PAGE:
For example:
    • Minnesota Power averages 23.55 consumers per mile and $82,221 in revenue per mile
    • Nearby municipal (city-owned) utilities average 42 consumers per mile, and $71,000 per mile of line
    • Lake Country Power averages 6 (six) consumers per mile, and generates $8,000 per mile of line


Lake Country Power offers a number of options to help you manage your power bill.

  • rebates for energy efficient appliances
  • budget billing, which evens out your payments year-round and provides a way to manage your monthly bill and your monthly budget
  • home energy assessments and audits
  • low-cost Energy Wise heating and cooling programs (even with a slight increase projected in 2012, we expect electric rates for load control programs will remain very competitive in comparison to other fuels)
  • automatic payment options – with LCP Easy Pay, an automatic monthly bank drafting option 

If you are interested in learning more about these services, contact us at 800-421-9959.


  • Set your thermostat to the lowest comfortable temperature setting in the winter
    (Dept of Energy recommends 68 degrees)
  • Insulate your water heater
  • Caulk around doors and windows
  • Repair leaking hot water faucets
  • Turn off lights when you leave a room
  • Wash and dry full loads of laundry (or air-dry loads, but don’t overload the dryer)
  • Lower the thermostat on your water heater to 120 degrees F
  • Replace or clean your air filters once a month
  • Invest in energy-efficient equipment.  When upgrading look for the ENERGY STAR® symbol
  • Check out our residential in-home energy assessments and other practical energy-saving ideas online.










Billing Q&A

What is the Service Availability Charge?
This monthly charge is a flat fee designed to recover a portion of the cost of delivering electric energy to all members. It's reflective of the investment in poles, wires, transformers and equipment that it takes to provide you with electric service. It also supports fleet, facility and customer service functions, such as line maintenance, right-of-way clearing and general administrative responsibilities and is similar to monthly service charges that other co-ops and utilities charge. Regardless of how often you flip on the light switch or the TV, these costs are part of the bill you pay so that electricity is available to you whenever you want it.

If one member uses only one kilowatt-hour of electricity and another member uses 100 kWh, Lake Country Power still incurs about the same cost to build the line, maintain the distribution system and deliver electricity to both customers. It takes just as much equipment to deliver one kilowatt-hour as it does 100 kilowatt-hours. This is why the monthly service availability charge is important to recover a portion of the cost of delivering electricity to all members and help maintain the financial health of the cooperative.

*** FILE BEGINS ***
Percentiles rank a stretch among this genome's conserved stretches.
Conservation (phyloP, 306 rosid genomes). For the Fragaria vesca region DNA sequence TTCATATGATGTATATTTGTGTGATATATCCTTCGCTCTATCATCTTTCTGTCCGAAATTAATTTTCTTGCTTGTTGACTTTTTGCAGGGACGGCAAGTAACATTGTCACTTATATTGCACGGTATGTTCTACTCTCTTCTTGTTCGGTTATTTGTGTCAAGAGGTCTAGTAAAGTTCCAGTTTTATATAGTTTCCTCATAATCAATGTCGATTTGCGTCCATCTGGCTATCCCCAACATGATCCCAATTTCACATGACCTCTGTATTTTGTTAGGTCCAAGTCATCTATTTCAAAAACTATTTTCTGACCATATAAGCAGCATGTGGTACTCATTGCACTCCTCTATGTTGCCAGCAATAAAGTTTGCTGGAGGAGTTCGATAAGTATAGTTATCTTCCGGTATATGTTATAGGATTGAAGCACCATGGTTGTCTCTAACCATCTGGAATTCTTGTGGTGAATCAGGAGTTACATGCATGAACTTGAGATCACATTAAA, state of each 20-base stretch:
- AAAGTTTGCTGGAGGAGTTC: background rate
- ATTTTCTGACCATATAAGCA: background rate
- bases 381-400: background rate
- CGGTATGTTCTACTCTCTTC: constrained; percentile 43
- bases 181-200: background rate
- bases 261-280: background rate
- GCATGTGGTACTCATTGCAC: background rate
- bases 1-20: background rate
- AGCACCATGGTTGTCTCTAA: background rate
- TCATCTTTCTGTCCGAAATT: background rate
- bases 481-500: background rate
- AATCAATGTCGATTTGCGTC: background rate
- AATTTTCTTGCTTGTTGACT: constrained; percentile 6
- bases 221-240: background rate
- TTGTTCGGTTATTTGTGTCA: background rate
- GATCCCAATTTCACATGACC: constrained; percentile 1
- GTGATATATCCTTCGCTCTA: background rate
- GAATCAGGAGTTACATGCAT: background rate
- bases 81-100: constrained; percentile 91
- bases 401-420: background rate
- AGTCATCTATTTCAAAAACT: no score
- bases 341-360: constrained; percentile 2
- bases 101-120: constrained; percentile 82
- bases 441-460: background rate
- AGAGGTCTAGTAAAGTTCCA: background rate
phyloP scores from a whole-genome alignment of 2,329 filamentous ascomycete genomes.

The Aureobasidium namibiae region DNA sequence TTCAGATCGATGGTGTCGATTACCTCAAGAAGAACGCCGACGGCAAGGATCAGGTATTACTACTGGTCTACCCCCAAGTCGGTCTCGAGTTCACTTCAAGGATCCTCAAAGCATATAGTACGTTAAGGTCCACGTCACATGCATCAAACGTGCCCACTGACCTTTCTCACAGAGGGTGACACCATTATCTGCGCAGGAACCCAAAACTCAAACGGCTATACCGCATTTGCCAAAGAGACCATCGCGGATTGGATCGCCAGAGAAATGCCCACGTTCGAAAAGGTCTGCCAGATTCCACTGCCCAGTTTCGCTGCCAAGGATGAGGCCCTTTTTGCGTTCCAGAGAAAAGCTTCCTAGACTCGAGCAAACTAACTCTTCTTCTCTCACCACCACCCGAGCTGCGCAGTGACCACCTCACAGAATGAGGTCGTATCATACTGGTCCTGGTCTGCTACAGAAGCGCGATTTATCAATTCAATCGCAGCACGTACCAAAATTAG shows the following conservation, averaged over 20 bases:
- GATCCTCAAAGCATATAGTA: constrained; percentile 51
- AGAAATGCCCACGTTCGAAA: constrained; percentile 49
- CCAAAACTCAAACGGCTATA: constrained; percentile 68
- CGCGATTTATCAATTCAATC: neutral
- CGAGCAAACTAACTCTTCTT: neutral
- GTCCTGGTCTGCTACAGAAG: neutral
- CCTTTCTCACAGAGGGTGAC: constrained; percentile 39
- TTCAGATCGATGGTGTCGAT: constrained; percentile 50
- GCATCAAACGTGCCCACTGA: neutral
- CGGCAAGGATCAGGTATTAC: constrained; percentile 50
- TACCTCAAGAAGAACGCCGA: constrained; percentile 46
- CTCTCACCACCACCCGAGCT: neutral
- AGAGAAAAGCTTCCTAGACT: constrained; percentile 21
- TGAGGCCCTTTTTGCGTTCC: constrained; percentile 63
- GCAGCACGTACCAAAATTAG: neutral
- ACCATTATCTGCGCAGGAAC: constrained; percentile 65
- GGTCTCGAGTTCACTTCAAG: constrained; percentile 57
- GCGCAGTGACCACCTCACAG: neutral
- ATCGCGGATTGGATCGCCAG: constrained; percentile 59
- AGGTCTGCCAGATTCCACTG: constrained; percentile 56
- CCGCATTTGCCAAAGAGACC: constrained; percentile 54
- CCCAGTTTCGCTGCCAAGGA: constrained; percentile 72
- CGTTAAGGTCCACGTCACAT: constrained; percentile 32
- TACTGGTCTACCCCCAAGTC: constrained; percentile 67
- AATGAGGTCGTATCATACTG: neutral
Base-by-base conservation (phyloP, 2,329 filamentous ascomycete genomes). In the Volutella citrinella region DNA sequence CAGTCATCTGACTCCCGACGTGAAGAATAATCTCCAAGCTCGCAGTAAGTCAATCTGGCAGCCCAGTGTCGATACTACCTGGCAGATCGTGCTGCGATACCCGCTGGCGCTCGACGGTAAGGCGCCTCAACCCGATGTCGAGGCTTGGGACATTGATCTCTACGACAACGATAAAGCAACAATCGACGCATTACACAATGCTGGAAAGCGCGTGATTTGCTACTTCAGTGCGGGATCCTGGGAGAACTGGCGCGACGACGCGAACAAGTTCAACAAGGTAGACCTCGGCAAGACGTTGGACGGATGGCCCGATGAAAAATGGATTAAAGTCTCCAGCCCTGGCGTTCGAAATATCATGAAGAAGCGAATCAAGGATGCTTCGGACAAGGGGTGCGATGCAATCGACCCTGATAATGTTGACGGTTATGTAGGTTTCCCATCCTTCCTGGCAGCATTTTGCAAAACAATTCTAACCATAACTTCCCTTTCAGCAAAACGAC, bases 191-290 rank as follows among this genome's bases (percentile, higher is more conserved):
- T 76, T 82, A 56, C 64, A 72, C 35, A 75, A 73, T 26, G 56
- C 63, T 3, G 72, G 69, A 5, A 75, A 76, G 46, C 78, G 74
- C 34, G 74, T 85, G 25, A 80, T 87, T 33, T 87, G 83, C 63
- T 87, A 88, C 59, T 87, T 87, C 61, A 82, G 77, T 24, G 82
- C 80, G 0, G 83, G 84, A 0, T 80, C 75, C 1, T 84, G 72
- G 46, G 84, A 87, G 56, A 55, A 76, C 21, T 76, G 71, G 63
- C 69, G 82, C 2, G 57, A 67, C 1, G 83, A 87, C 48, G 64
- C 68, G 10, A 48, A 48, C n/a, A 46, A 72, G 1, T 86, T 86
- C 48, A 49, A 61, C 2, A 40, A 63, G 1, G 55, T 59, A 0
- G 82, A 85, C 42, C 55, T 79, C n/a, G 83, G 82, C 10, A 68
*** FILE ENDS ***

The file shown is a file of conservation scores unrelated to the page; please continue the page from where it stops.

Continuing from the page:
Why is my bill sometimes estimated?

All co-op members have automated meters, but your bill could be estimated because:

  • The electronic “noise” and interference within your home or cabin can prevent your automated meter from being read.
  • There may be a large industrial site nearby, which causes interference with automated readings occasionally.
  • A storm or lightning may have caused interference to Lake Country Power’s electrical system before the automated meter reading would have been taken.
  • You may have turned off the breakers, which prevents any available readings from off-peak and other Energy Wise meters.
  • If you’re a seasonal member, you may have shut off the breaker panel. Your main automated meter will still send meter readings automatically, however your off-peak and other Energy Wise meters won’t work and an estimate will need to be figured for your bill. 

If meter readings are estimated for two consecutive months, Lake Country Power personnel will be scheduled to read your meter, except in cases where the member has turned off power to the meter or the meter is seasonally inaccessible. You are welcome to read your meter(s) and report them directly to our office.  Readings may be reported on our Web site or by calling 1-800-421-9959.

Why doesn’t my payment show up on my bill?
If a payment is received after the due date, it may not have been credited to your account before the bill was processed, printed and mailed. If this occurs, please call the call center or billing department to ensure payment was received and ask for the actual balance.

Why is my bill so different than my neighbor’s bill?